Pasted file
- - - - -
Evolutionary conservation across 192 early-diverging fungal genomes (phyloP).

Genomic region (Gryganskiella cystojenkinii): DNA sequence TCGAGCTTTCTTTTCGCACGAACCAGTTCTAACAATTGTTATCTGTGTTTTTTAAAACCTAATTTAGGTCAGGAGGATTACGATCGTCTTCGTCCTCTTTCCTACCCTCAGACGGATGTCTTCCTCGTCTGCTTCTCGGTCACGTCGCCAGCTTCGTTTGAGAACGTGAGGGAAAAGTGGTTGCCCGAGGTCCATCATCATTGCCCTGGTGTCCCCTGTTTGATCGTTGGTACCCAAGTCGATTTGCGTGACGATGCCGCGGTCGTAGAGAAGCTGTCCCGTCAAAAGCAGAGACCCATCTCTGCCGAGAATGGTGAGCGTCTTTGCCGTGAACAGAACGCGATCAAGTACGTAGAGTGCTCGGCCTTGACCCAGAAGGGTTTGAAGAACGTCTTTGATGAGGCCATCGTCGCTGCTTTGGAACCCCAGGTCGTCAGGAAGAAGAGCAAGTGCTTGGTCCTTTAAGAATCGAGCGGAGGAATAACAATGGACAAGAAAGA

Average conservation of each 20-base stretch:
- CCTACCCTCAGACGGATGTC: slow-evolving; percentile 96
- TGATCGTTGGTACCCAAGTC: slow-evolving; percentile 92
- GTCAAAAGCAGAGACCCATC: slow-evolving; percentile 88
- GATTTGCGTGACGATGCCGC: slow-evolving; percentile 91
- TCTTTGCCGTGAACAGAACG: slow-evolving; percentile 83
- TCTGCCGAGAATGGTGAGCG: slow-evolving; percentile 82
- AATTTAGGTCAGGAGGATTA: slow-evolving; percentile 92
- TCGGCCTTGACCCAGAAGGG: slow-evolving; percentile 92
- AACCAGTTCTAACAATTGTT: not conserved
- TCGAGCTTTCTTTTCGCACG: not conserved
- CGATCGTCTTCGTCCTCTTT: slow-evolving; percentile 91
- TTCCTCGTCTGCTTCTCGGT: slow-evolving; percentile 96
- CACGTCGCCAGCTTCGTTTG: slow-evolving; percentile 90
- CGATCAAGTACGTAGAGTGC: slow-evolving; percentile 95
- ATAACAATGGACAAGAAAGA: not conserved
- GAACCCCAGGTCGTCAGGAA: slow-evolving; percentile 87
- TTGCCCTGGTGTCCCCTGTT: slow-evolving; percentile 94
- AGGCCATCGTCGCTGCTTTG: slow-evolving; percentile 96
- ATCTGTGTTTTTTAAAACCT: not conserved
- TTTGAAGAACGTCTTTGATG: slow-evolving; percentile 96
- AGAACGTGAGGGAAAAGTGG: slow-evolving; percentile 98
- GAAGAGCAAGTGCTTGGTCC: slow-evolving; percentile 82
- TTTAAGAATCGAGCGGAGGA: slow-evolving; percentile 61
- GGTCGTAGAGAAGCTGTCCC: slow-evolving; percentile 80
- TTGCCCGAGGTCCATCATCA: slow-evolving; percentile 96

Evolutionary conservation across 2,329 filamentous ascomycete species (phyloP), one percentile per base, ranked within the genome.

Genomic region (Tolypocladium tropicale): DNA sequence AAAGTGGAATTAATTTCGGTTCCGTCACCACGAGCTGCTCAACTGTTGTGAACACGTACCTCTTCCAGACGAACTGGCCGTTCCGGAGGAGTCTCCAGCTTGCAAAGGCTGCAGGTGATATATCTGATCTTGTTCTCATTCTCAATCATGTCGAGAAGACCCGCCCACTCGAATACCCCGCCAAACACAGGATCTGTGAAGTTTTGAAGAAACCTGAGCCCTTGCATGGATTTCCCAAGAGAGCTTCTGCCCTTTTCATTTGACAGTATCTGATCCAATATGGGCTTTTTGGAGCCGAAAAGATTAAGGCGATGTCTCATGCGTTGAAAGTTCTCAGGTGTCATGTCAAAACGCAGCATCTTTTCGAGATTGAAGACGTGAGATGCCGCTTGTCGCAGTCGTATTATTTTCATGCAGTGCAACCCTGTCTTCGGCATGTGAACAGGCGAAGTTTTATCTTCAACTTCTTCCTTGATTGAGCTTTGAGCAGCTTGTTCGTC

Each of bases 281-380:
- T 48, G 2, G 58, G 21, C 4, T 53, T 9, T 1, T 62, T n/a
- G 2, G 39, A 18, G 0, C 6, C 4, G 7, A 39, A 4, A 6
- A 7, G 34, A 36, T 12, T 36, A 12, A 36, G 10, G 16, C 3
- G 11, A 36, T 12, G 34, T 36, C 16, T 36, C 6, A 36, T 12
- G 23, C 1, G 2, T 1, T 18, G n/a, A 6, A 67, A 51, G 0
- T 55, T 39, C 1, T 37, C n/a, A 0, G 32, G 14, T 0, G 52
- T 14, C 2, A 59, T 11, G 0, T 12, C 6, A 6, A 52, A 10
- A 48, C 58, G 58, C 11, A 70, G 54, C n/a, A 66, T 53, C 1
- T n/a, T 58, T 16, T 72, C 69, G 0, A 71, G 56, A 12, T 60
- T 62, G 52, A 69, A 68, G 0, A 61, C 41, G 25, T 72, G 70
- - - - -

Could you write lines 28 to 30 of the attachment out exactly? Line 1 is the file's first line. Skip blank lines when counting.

- TTGCCCGAGGTCCATCATCA: slow-evolving; percentile 96

Evolutionary conservation across 2,329 filamentous ascomycete species (phyloP), one percentile per base, ranked within the genome.

Genomic region (Tolypocladium tropicale): DNA sequence AAAGTGGAATTAATTTCGGTTCCGTCACCACGAGCTGCTCAACTGTTGTGAACACGTACCTCTTCCAGACGAACTGGCCGTTCCGGAGGAGTCTCCAGCTTGCAAAGGCTGCAGGTGATATATCTGATCTTGTTCTCATTCTCAATCATGTCGAGAAGACCCGCCCACTCGAATACCCCGCCAAACACAGGATCTGTGAAGTTTTGAAGAAACCTGAGCCCTTGCATGGATTTCCCAAGAGAGCTTCTGCCCTTTTCATTTGACAGTATCTGATCCAATATGGGCTTTTTGGAGCCGAAAAGATTAAGGCGATGTCTCATGCGTTGAAAGTTCTCAGGTGTCATGTCAAAACGCAGCATCTTTTCGAGATTGAAGACGTGAGATGCCGCTTGTCGCAGTCGTATTATTTTCATGCAGTGCAACCCTGTCTTCGGCATGTGAACAGGCGAAGTTTTATCTTCAACTTCTTCCTTGATTGAGCTTTGAGCAGCTTGTTCGTC